Shooters Hill, Greenwich
The ancient woodland of Shooters Hill and its accompanying residential locality lie between Plumstead and Eltham, while the road of the same name was part of Watling Street, the Roman road to Dover
At 432 feet, the summit of Shooters Hill is one of the highest points in Greater London. Its name was first recorded in 1226 and probably derives from the use of the slopes for archery practice – but some historians have suggested a link with highwaymen. Henry IV ordered the clearance of trees bordering the road in an unsuccessful bid to protect travellers from ‘violent practices’.
In the 18th century several aristocrats and knights cleared parcels of woodland to erect grand houses with landscaped gardens, now all lost. In what is now Castle Wood, Lady James commissioned the gothic folly Severndroog Castle in 1784. Her late husband, Sir William James, had led a naval force that captured the fortress of Suvarnadurg on India’s Malabar coast in 1755.
From the mid-19th century a village began to develop on the hillside, soon gaining a police station, church and school. Early 20th-century amenities included an ornate octagonal water tower, a fire station that has been converted into flats – one of which retains the firemen’s pole – and in 1927 the Memorial Hospital.
George Wimpey laid out the Shooters Hill estate in the 1930s but most of the higher parts of the hill were saved from further development by the London County Council, which made a series of acquisitions between the wars to create a public open space that is now designated a site of special scientific interest.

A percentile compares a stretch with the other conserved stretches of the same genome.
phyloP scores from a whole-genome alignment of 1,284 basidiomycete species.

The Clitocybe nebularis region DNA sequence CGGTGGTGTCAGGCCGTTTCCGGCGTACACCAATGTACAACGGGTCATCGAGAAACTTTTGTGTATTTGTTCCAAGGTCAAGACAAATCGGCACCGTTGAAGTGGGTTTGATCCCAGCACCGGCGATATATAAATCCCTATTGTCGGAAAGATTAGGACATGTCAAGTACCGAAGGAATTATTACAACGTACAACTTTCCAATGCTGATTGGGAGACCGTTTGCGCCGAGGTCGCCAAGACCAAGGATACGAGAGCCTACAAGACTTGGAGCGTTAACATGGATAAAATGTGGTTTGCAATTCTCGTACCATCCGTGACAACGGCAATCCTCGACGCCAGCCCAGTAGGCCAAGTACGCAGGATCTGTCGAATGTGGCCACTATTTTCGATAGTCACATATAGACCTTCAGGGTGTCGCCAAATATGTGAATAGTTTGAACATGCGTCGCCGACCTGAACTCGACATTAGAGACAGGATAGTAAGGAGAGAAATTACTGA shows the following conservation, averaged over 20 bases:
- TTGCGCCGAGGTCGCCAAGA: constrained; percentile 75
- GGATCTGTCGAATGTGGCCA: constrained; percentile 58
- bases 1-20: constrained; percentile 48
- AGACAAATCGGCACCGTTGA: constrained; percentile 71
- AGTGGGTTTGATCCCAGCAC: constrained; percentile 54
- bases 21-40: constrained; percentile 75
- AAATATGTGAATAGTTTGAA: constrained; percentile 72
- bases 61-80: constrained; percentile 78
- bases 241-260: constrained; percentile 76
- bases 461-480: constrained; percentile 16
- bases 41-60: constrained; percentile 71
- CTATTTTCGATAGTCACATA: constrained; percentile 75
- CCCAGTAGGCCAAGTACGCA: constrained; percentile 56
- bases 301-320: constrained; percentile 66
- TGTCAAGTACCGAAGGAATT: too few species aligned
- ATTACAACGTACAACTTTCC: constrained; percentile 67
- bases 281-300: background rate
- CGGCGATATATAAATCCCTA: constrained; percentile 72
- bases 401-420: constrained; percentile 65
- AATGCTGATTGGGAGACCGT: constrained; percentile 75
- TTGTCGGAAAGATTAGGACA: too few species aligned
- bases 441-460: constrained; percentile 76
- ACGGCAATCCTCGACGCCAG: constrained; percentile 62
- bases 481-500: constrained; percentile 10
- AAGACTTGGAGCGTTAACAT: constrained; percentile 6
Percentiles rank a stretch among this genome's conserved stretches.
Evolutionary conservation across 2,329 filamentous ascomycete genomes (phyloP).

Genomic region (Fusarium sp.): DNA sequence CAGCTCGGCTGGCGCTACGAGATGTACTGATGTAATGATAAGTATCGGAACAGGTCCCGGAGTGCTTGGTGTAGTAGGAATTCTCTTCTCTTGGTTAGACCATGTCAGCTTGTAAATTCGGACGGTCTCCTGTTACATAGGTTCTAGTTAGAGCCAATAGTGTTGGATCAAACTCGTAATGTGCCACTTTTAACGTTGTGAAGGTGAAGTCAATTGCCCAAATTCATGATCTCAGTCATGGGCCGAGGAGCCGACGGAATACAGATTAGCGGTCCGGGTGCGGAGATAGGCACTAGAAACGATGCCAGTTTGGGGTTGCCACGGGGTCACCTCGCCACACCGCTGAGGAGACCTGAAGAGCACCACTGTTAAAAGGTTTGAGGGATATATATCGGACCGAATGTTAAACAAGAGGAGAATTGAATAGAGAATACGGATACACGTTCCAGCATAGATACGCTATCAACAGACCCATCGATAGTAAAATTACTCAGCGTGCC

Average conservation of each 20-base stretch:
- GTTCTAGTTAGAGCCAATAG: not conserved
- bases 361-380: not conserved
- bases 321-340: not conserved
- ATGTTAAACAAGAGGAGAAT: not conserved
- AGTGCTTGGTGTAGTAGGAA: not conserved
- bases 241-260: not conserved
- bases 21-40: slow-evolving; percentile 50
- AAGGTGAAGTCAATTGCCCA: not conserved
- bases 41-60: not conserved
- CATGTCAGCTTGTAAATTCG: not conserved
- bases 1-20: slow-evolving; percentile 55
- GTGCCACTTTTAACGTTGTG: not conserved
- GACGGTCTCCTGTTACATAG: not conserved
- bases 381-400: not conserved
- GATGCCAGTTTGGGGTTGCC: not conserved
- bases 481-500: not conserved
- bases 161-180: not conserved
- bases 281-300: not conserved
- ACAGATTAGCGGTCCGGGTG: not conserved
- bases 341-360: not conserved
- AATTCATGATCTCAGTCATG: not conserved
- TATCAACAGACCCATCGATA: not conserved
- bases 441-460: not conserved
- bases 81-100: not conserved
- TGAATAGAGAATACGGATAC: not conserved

Oxleas Wood and Woodlands Farm were threatened by plans to construct a link road to a proposed east London river crossing but these were abandoned in 1993, following a long-running conservation battle that ended with victory in the European Court.
Following a campaign organised by the Severndroog Castle Building Preservation Trust Severndroog Castle was restored in 2013–14.
The demographic profile of Shooters Hill ward is closer to that of the country as a whole than the rest of the borough, except that its non-white minorities made up a third of the population at the last census, compared with 14 per cent for England and Wales in total.
Byron’s Don Juan (1823) includes these lines in the eleventh canto:
Don Juan had got out on Shooters’ Hill
Sunset the time, the place the same declivity
Which looks along that vale of good and ill
Where London streets ferment in full activity.
Postal district: SE18
Population: 13,433 (2011 census)
Further reading: Darrell Spurgeon, Discover Woolwich and its Environs, Greenwich Guidebooks, 1996
Website: e-shootershill (an excellent local site)